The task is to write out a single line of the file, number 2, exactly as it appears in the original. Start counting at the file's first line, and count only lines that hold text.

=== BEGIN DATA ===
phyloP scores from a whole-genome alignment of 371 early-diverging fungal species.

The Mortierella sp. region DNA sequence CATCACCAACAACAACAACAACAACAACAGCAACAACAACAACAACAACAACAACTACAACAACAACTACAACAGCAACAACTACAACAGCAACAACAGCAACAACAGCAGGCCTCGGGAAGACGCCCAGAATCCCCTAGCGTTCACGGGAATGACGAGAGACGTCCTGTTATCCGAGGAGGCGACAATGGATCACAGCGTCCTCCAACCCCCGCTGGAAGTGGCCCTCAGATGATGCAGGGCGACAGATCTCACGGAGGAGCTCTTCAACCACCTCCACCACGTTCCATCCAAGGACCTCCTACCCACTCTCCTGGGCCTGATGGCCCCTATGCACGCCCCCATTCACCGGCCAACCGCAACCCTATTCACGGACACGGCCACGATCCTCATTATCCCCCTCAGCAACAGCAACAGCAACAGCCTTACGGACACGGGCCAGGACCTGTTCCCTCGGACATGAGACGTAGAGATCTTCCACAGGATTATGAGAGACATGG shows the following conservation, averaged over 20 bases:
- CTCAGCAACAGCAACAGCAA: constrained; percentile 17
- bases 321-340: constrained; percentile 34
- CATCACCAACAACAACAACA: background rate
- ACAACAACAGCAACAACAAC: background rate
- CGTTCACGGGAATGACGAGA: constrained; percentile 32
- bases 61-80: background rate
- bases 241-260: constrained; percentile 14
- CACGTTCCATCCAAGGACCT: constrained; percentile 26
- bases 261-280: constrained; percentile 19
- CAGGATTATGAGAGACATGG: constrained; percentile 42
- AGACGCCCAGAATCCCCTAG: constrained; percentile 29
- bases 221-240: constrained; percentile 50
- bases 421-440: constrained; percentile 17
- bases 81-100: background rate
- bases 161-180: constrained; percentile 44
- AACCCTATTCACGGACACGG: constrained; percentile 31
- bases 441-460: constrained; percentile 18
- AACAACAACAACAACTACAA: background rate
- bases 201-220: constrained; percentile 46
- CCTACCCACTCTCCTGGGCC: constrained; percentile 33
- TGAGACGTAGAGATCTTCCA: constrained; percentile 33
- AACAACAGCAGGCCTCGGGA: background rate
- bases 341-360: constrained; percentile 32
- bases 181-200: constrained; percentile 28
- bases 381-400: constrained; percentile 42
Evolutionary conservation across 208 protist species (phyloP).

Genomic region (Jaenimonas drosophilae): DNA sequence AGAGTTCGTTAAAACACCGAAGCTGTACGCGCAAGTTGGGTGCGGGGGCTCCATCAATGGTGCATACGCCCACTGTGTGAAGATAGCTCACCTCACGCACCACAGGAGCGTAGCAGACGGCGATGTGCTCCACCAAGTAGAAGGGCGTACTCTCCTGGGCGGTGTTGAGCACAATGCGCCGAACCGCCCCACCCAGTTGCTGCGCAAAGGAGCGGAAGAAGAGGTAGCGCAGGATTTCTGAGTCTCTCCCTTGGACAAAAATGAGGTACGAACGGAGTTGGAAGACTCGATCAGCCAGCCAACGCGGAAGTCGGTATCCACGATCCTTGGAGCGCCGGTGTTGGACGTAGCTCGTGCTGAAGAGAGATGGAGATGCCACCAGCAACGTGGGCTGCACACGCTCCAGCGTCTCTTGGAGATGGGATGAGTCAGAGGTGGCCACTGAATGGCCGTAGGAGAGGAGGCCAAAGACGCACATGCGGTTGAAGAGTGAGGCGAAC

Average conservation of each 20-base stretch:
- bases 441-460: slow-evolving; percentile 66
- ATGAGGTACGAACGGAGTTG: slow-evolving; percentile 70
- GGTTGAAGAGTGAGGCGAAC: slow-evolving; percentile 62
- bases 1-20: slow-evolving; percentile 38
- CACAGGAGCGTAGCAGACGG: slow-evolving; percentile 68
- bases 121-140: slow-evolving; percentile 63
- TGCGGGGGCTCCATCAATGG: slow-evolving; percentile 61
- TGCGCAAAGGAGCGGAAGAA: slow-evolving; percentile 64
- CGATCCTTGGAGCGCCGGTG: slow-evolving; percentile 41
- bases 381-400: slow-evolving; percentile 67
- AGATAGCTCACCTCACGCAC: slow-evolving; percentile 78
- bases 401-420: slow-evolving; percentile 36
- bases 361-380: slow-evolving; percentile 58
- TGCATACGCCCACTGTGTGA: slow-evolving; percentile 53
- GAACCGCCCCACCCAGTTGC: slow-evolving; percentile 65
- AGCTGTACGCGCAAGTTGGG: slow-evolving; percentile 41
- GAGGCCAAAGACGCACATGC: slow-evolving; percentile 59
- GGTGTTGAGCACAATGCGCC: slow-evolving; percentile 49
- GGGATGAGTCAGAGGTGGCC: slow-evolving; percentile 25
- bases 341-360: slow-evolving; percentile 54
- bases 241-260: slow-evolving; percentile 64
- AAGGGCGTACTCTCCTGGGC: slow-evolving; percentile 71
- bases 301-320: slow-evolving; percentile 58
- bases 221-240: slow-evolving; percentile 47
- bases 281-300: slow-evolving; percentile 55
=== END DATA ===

The Mortierella sp. region DNA sequence CATCACCAACAACAACAACAACAACAACAGCAACAACAACAACAACAACAACAACTACAACAACAACTACAACAGCAACAACTACAACAGCAACAACAGCAACAACAGCAGGCCTCGGGAAGACGCCCAGAATCCCCTAGCGTTCACGGGAATGACGAGAGACGTCCTGTTATCCGAGGAGGCGACAATGGATCACAGCGTCCTCCAACCCCCGCTGGAAGTGGCCCTCAGATGATGCAGGGCGACAGATCTCACGGAGGAGCTCTTCAACCACCTCCACCACGTTCCATCCAAGGACCTCCTACCCACTCTCCTGGGCCTGATGGCCCCTATGCACGCCCCCATTCACCGGCCAACCGCAACCCTATTCACGGACACGGCCACGATCCTCATTATCCCCCTCAGCAACAGCAACAGCAACAGCCTTACGGACACGGGCCAGGACCTGTTCCCTCGGACATGAGACGTAGAGATCTTCCACAGGATTATGAGAGACATGG shows the following conservation, averaged over 20 bases: